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Grundtvig, Rahbek, Sander, and others, had each a stone to throw, but the greater were the genius of these opponents, the less did their opposition assume the shape of personal enmity.

In the spring of 1816, Oehlenschläger was induced to make a second foreign tour, as the travelling companion of the young Baron Bertasch, and which he has described in two volumes. On this journey he wrote in Paris his tragedy of the “ Foster-Brothers,”and met with Frederick Schlegel ; once more with Madame de Staël, who had been married to Rocca since he last saw her, and was again a widow; with Uhland in Tübingen ; with Dannecker in Stuttgard ; in Munich with Schelling and the Spanish painter Morillo ; in Vienna with Caroline Pichler, Grillparzer, von Hammer and Beethoven : and in Berlin with Schenkel, the architect and landscape painter, and other celebrated people.

After a year's absence he returned, and wrote his charming idyl, the “Little Herd-Boy,” the scene of which, founded on a real fact, is laid in Switzerland. In 1818, came out his comedy, “Robinson in England ;” and in 1819, his “Gods of the North.” This is, as he himself tells us, an attempt to combine the legends of the Eddas into one connected whole. It is a most successful attempt. Oehlenschläger has entered fully into the spirit of those grand ancient poems, and condensed and elaborated them into one fine poem, consisting of many chapters. He has done it as a poet of these times alone should do it. He has written as if he had faith in what he wrote, giving to his theme all the advantages of modern art and modern enlightenment. He has made the spirit of Christianity tacitly throw the last touch of beauty and grandeur over the old system, which it, in fact, annihilated by its own august and overpowering presence. He has em

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ployed a variety of metres in the different relations, so that each story forms a whole of itself, independently of the rest, while to the great whole it is an essentially requisite portion. In the various scenes of the upper, the middle and the under worlds of the Odinic Mythology ; in the regions of gods, of giants, of men and dwarfs ; in the striking variety of characters—the great and wise Odin, the good Balder, the mighty Thor, the subtle and malicious Loke, the queenly Frigga, the genial Freya, the lovely Iduna and the gentle Nanna; in all the magnificent scenery of Gladhem, Walhalla, Midgård, and Nifelhem, with the glorious tree Yggdrasil, the Rainbow Bridge, the fountain of Mimer, and the wild, tempesttraversed regions of Ran, the poet found inexhaustible scope for poetical embellishment, and he has availed himself of it with a genuine poet's power. Any one may, in his “Gods of the North,” find a luminous exposition of the whole mythology of ancient Scandinavia. We regret that our space will not permit us to give a specimen, but we are glad to perceive that Mr. Bowring has lately published an English translation of it.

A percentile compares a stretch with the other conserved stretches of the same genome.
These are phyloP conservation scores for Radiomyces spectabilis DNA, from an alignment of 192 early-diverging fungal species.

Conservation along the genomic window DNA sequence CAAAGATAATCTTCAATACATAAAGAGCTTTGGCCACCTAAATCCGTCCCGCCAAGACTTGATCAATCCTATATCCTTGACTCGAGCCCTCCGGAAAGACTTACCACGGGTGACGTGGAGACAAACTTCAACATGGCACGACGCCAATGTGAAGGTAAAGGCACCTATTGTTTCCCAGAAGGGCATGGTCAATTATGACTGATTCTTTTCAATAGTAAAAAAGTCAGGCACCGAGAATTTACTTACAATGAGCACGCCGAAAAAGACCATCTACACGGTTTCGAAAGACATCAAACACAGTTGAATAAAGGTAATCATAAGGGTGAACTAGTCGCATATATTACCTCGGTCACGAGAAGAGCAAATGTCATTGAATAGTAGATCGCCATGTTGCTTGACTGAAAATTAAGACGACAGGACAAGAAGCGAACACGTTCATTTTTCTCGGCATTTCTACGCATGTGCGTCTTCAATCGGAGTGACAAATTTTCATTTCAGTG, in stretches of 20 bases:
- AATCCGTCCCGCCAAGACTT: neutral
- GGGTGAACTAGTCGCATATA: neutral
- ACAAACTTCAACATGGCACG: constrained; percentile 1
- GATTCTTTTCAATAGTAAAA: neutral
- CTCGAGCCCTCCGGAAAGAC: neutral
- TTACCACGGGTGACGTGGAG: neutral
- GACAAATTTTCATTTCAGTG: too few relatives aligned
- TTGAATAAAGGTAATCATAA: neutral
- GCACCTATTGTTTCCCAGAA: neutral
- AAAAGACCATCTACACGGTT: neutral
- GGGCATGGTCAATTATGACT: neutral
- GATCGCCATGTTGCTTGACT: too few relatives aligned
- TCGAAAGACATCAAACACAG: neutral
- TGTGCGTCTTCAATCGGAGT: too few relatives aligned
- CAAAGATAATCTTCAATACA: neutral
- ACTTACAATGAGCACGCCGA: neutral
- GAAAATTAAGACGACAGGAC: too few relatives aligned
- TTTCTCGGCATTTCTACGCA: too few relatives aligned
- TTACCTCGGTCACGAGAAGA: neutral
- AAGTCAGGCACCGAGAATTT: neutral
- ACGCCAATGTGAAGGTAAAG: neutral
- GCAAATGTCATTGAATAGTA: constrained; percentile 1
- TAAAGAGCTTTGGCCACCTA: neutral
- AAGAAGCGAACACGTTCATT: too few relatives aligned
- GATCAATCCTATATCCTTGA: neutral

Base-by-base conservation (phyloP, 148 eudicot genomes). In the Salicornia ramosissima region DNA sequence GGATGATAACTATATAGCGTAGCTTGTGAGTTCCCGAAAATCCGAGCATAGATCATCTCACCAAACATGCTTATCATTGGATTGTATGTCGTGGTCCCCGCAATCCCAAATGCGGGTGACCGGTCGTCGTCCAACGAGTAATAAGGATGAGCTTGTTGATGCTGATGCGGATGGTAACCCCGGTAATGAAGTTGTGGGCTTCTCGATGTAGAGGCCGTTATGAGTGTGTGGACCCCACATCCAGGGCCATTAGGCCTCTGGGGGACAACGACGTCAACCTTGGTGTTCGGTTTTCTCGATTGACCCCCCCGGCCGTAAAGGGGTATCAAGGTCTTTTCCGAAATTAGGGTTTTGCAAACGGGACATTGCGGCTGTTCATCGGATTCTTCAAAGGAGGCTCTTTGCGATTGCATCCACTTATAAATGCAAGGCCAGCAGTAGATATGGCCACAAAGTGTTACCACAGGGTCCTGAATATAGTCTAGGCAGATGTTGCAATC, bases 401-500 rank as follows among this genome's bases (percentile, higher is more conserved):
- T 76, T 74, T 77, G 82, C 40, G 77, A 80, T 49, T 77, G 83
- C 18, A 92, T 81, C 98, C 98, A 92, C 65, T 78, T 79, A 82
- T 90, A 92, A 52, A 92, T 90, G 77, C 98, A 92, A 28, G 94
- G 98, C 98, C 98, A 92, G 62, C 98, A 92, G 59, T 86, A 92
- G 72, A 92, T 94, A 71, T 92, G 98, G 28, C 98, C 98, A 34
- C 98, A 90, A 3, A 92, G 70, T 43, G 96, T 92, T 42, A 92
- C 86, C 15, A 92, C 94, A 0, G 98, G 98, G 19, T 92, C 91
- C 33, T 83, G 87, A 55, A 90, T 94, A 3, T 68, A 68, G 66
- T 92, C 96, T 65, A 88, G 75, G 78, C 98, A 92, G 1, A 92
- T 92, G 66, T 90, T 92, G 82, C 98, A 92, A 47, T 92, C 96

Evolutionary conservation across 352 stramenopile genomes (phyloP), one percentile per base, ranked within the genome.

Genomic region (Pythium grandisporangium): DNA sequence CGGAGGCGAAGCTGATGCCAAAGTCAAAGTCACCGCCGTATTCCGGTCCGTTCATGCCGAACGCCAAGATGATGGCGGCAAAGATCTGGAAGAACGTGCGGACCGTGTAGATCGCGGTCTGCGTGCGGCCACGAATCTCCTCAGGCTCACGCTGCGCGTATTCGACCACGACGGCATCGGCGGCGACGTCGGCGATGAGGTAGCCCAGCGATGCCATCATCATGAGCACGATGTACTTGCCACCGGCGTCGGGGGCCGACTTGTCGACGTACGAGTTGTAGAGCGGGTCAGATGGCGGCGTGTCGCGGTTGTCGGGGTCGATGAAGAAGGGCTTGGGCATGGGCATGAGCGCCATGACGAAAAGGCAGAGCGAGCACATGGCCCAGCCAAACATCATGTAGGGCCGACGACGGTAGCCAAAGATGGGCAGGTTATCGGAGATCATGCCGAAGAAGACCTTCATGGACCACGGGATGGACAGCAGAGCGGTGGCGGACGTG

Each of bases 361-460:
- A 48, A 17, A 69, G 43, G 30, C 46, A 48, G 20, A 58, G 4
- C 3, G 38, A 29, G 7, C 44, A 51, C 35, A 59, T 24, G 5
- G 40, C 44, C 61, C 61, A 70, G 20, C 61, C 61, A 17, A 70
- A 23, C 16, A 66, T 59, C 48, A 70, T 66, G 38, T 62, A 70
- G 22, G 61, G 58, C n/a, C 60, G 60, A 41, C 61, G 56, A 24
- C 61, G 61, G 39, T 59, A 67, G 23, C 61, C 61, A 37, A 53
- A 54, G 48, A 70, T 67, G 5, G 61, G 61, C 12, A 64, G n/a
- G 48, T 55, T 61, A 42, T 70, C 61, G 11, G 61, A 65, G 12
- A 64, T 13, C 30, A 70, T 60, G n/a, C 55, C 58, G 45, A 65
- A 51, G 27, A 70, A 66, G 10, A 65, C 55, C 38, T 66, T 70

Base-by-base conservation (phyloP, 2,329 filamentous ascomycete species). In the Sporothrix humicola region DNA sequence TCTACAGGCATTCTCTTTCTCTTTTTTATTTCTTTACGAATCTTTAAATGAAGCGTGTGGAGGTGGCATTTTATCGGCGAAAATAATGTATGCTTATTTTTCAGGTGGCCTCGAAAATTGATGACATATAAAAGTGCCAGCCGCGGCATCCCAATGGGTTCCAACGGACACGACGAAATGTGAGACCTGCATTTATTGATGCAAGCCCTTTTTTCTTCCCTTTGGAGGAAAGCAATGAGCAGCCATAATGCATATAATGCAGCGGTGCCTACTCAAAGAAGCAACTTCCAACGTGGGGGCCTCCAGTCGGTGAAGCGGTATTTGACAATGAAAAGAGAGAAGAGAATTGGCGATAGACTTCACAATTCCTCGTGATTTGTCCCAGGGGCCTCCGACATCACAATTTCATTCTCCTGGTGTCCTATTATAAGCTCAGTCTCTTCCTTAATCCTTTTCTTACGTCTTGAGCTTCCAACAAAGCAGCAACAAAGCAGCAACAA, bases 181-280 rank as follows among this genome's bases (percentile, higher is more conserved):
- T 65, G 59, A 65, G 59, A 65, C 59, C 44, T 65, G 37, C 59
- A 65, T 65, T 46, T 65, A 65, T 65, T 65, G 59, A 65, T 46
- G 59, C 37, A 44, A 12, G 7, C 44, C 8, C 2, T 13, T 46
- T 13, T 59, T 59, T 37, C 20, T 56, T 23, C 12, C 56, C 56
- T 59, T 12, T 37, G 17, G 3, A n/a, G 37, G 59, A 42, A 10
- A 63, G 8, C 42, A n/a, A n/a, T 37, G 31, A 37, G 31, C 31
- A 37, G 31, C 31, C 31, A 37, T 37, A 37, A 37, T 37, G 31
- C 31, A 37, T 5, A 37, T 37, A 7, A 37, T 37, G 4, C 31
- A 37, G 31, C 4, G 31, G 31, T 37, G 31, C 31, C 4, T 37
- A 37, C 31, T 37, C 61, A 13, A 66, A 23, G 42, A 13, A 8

In 1820, the year after the publication of the “Gods of the North," he wrote his opera of “Tordenskjold,” and his tragedy of “Erik and Abel.” “Tordenskjold” he dedicated to Thaarup, who had been of the party opposed to him, and by this friendly act won over the kind heart of the poet. Thaarup always visited him afterwards; but often before, his generous poetic nature had lifted itself above the jealousy which an elder poet too often feels towards younger ones. When Oehlenschläger was about the first time to go abroad, Thaarup said to Stephen Heger, a brother of Oehlenschläger's betrothed : “ May the Germans only not spoil him.” In reply, Stephen Heger read him some of “Aladdin," and when Thaarup

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had heard it, he stroked his chin in his usual humorous way, and said : “Let him go, he can take care of himself.

In 1822 was celebrated the literary centenary of Holberg, dating from the publication of his first comedy, the “Political Tinker." Oehlenschläger took great interest in it; and soon afterwards did the memory of Holberg a greater service, by issuing, with Brockhaus, in Leipsic, a German translation of his comedies. He also wrote now in German his romance of “ The Island in the South Sea." This he himself characterizes as not simply a romance, but a cycle of romances. With a good deal of extravagance, reminding one too much of the older days of German romance, of the Veit Weber school, there is in it much German student and burgher life. You are introduced to Peter the Great as he was working as a ship-builder at Saardam ; to Leibnitz the philosopher; and are left with a new Robinson Crusoe, the hundred years old Albert Julius, in a paradisaical island in the South Seas, the story of Albert Julius having been one of Oehlenschläger's boyish delights.